previous next

It shall be done. Come now, in dealings and intercourse between citizens, injuries committed by one against another are of frequent occurrence, and they involve plenty of the voluntary as well as of the involuntary.

To be sure!

Let no one put down all injuries as acts of injustice and then regard the unjust acts involved as two-fold in the way described, namely, that they are partly voluntary and partly involuntary (for, of the total, the involuntary injuries are not less than the voluntary either in number or in magnitude);

Creative Commons License
This work is licensed under a Creative Commons Attribution-ShareAlike 3.0 United States License.

An XML version of this text is available for download, with the additional restriction that you offer Perseus any modifications you make. Perseus provides credit for all accepted changes, storing new additions in a versioning system.

load focus Greek (1903)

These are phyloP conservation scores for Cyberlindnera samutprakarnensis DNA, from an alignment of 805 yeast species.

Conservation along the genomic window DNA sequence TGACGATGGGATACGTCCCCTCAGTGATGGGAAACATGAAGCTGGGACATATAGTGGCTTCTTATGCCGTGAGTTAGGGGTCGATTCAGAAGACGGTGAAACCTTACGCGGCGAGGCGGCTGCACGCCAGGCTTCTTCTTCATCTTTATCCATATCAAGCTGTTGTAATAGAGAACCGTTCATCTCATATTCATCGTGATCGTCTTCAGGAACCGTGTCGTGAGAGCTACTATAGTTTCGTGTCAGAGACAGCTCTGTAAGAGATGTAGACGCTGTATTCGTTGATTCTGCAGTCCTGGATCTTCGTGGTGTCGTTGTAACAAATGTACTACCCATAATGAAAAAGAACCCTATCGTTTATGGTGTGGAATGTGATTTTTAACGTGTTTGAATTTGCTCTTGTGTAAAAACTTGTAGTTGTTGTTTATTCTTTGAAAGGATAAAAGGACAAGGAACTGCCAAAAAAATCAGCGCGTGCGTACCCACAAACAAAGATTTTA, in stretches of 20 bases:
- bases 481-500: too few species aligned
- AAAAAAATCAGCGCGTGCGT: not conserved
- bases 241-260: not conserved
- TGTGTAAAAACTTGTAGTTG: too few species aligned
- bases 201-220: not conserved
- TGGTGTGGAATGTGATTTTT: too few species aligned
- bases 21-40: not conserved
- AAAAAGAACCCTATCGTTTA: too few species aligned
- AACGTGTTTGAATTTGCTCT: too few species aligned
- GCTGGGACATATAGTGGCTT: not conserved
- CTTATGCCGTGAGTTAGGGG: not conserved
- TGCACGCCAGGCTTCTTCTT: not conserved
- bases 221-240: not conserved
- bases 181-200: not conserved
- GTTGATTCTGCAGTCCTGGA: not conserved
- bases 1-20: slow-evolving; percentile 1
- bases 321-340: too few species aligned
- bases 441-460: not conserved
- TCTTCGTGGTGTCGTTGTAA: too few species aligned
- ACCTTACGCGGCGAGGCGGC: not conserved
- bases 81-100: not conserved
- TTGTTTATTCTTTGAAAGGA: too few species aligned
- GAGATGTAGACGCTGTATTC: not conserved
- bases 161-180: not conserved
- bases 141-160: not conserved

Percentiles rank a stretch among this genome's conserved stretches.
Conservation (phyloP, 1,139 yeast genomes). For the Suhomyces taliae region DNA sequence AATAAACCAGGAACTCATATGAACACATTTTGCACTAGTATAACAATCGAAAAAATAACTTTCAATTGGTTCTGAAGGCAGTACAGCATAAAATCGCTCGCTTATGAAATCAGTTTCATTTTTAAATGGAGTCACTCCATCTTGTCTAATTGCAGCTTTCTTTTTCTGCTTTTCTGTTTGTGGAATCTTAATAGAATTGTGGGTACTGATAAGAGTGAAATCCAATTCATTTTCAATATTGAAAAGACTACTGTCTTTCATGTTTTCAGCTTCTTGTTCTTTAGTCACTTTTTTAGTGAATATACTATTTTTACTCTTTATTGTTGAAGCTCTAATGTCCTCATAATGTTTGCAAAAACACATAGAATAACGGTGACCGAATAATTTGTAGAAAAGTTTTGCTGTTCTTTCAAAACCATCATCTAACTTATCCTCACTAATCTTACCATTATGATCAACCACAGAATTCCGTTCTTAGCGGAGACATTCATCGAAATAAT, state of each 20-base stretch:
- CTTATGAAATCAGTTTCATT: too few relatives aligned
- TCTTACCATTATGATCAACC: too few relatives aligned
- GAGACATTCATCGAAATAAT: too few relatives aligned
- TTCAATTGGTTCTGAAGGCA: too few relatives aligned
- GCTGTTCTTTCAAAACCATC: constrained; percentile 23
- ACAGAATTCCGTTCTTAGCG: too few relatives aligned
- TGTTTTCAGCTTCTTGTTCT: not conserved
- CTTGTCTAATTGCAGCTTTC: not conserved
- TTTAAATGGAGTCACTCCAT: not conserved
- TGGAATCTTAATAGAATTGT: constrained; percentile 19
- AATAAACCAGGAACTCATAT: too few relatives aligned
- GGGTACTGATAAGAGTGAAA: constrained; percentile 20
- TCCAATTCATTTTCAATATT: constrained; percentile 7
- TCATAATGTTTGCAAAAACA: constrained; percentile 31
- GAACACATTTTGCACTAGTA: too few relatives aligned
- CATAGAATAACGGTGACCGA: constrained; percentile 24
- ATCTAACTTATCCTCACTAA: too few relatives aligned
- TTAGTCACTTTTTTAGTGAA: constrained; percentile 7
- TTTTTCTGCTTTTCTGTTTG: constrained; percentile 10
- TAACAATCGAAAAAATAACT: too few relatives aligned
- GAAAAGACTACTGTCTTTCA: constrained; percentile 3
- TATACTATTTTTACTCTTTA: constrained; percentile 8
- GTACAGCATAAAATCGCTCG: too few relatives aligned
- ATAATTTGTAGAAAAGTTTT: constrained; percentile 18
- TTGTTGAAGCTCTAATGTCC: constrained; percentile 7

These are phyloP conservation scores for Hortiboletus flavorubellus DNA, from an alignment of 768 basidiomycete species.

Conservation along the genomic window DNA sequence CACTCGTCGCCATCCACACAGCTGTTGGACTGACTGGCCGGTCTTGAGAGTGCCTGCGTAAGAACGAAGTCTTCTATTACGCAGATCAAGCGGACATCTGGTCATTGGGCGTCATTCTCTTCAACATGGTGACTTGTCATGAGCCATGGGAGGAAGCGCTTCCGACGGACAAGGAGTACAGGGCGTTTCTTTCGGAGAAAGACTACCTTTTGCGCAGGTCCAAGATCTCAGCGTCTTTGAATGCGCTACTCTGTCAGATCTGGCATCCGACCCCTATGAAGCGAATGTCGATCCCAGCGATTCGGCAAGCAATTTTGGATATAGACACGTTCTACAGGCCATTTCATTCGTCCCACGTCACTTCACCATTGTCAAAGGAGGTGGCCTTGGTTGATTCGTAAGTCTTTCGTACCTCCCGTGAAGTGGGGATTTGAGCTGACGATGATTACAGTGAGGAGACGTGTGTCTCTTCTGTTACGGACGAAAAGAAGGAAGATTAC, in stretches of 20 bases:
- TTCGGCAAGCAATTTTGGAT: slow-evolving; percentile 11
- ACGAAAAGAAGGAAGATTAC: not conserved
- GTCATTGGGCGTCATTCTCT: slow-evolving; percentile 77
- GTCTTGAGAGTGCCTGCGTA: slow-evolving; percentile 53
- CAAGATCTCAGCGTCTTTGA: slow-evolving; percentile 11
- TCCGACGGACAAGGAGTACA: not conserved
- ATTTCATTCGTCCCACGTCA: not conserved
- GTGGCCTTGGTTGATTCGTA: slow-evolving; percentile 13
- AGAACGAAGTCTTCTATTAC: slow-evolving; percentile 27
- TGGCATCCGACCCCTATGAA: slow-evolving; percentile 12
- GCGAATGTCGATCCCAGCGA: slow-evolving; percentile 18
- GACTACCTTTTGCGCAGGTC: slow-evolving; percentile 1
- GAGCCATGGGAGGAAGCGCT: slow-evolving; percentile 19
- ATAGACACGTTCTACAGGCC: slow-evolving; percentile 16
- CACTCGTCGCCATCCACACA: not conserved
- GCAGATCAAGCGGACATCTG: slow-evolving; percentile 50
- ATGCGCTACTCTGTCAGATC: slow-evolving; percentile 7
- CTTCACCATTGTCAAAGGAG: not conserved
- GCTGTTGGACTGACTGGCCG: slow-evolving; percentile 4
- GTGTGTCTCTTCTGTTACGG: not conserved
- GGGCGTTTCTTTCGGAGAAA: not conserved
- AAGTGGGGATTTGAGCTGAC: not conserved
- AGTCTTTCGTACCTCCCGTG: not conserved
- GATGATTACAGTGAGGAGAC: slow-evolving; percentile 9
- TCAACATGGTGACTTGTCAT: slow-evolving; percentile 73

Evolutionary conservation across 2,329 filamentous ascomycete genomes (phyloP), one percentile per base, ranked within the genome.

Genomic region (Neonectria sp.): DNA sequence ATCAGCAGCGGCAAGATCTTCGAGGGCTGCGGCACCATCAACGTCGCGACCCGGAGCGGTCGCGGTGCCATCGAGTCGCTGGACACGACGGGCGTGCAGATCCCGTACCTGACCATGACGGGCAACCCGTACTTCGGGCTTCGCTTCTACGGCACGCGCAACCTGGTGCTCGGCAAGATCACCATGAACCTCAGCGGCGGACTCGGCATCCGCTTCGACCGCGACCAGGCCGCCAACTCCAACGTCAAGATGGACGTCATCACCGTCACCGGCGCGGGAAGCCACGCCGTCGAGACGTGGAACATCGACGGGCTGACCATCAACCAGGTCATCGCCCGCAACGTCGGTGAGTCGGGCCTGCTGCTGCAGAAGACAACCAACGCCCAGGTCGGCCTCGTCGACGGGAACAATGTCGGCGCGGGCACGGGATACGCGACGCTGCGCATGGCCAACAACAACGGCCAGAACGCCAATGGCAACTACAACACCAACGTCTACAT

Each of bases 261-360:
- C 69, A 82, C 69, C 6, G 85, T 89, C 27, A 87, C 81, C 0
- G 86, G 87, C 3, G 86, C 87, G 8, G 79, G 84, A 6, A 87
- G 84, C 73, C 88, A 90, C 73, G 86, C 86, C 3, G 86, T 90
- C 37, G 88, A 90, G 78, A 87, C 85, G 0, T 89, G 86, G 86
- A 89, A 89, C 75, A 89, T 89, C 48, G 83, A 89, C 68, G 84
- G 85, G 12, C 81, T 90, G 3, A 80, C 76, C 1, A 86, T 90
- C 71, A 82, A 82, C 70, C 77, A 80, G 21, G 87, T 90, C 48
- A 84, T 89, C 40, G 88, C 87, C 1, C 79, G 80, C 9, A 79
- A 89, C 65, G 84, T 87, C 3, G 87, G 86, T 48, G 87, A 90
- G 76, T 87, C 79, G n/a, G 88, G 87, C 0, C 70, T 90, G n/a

hide Places (automatically extracted)

View a map of the most frequently mentioned places in this document.

Download Pleiades ancient places geospacial dataset for this text.

hide References (7 total)
  • Commentary references to this page (1):
    • R. G. Bury, The Symposium of Plato, 193B
  • Cross-references to this page (3):
    • William Watson Goodwin, Syntax of the Moods and Tenses of the Greek Verb, Chapter IV
    • William Watson Goodwin, Syntax of the Moods and Tenses of the Greek Verb, Appendix
    • Basil L. Gildersleeve, Syntax of Classical Greek, Moods
  • Cross-references in general dictionaries to this page (3):
hide Display Preferences
Greek Display:
Arabic Display:
View by Default:
Browse Bar: